Sunscreen or sunburn?

Can you believe that it’s the first day of summer this Sunday? We’ve been having amazing weather lately and I’ve been reminding everyone to slip, slop, slap to avoid sunburn. Speaking of which, sunscreen has been in the media lately – there are concerns that some brands are not meeting the SPF advertised on the bottle.


See here if you missed it:


So what can you do to ensure that you won’t get burned by your sunscreen?


Before I get into that, it’s important to understand what SPF actually is and the different types of sunscreen available. SPF stands for sun protection factor. It is a measure of how well the sunscreen protects our skin from sunburn. A higher SPF means that more ultraviolet (UV) radiation is filtered, however, there is no sunscreen available that can fully block all UV radiation and some will always pass through to our skin.


The Cancer Society recommends using a sunscreen with at least an SPF of 30, this means that 96.7% of UV radiation is filtered, you can purchase higher SPF, for example, SPF 50 filters 98% of UV radiation. Regardless of whether you have SPF 30 or 50, the most important point I must emphasise to you all is to apply your sunscreen correctly (I’ll cover this in detail below).


There are also two main types of sunscreen that you should be aware of – chemical and physical.


Chemical sunscreens contain compounds which work by creating a chemical reaction in the skin that changes UV radiation to heat which is released in the air.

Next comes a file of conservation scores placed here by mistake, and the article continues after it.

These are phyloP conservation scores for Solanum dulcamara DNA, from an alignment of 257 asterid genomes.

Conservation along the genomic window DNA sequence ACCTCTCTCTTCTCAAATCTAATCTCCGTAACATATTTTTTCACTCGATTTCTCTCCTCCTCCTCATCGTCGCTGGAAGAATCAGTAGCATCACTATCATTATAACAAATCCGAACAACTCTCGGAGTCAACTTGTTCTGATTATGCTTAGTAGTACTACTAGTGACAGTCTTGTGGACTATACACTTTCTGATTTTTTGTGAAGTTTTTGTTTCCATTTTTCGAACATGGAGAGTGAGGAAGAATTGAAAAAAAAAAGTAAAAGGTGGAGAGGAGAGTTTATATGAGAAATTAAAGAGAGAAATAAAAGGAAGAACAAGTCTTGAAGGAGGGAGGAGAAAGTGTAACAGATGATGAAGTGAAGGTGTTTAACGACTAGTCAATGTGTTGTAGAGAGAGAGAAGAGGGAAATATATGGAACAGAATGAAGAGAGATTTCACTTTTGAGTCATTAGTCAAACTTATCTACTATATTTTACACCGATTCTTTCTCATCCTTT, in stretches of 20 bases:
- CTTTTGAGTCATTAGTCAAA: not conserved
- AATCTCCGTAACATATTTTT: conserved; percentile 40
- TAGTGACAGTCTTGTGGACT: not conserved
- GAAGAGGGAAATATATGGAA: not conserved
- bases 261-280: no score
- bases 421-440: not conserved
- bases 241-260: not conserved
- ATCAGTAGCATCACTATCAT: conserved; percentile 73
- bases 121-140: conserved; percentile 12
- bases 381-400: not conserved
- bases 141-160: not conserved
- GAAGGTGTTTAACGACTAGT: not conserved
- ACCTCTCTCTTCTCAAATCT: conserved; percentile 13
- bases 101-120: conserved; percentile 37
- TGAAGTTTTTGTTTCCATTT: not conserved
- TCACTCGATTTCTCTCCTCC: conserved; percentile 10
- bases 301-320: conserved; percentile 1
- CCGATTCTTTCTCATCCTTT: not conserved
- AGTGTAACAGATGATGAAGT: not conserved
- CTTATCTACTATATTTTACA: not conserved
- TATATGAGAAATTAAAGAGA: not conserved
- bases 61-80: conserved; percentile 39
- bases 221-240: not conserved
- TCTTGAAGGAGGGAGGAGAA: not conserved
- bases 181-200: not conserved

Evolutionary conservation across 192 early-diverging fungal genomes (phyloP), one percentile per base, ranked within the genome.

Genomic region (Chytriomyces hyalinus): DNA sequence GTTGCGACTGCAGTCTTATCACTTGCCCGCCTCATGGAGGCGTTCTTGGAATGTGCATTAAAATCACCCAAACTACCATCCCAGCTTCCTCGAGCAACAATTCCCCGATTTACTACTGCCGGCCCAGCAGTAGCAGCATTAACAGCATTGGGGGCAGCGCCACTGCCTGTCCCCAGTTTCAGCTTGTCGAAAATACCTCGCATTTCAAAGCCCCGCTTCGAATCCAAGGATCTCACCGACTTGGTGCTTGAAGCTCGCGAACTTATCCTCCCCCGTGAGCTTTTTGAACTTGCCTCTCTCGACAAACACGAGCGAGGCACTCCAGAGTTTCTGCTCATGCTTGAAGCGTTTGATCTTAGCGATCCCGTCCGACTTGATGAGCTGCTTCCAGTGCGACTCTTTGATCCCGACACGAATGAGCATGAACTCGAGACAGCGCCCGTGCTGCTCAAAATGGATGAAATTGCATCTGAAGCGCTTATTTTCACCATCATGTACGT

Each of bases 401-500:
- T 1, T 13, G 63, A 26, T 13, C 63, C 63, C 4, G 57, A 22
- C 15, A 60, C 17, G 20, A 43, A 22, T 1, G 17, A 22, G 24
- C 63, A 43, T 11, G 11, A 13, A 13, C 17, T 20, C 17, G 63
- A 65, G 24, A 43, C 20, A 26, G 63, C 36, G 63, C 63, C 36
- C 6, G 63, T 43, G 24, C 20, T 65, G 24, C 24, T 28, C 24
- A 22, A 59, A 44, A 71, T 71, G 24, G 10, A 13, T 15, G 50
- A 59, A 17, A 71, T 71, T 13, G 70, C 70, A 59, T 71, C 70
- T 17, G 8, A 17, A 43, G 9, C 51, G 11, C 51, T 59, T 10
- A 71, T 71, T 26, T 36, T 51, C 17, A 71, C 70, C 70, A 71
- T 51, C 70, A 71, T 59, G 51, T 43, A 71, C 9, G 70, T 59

Physical sunscreens contain UV filters which sit on top of the skin to deflect the UV radiation.


If you have sensitive skin, I usually recommend a physical sunscreen as it is less likely to be absorbed into the skin and cause a reaction.


Lastly, it’s important to know what sunscreen brands mean when they advertise their product as “broad spectrum”. This means that it filters both types of UV radiation – UVA and UVB.


UVA can cause ageing and UVB can cause sunburn – but both can cause long term damage.


So when purchasing a sunscreen look for: • A broad-spectrum sunscreen • At least SPF 30 • AS/NZ 2604 standard on the label • If you have sensitive skin, a physical sunscreen containing zinc oxide or titanium dioxide


But beyond this, THE MOST IMPORTANT THING is to know how to apply sunscreen correctly. I have seen many patients over the years complaining that sunscreen doesn’t work for them, only to find out that they have not been using it correctly – this can save you a lot of pain and discomfort!! These are my top tips:


  1. Apply sunscreen at least 20 minutes before heading out into the sun – your skin should be dry – give it time to absorb or settle onto your skin.
  2. Make sure that you are using enough sunscreen – people often apply much less than they really need. As a general rule of thumb – a teaspoon should be applied to each area of your body – each arm, front of the body, back of the body, each leg, face etc.
  3. If you are sweating or in the water, make sure that you reapply the sunscreen often. Brands can advertise 4 hours water resistant but I would recommend reapplying every 2 hours to be sure.
  4. I also suggest wearing sunscreen daily to your face as part of a general skincare routine – apply it before any makeup and moisturiser to ensure it is in contact with your skin.

Going back to the media coverage about sunscreen – it is very concerning that some sunscreens may not be meeting the SPF advertised on the packaging, I think it’s important that sunscreens are regulated and are required to adhere to Australian and New Zealand standards – and I hope we see this change coming soon. But regardless of applying it correctly is number 1.

If you would like to know more about sunscreen or need help choosing the one that suits you and your lifestyle, do not hesitate to pop in and ask myself or one of the team.


To a long and sunburn free summer!


Chris Pharmacist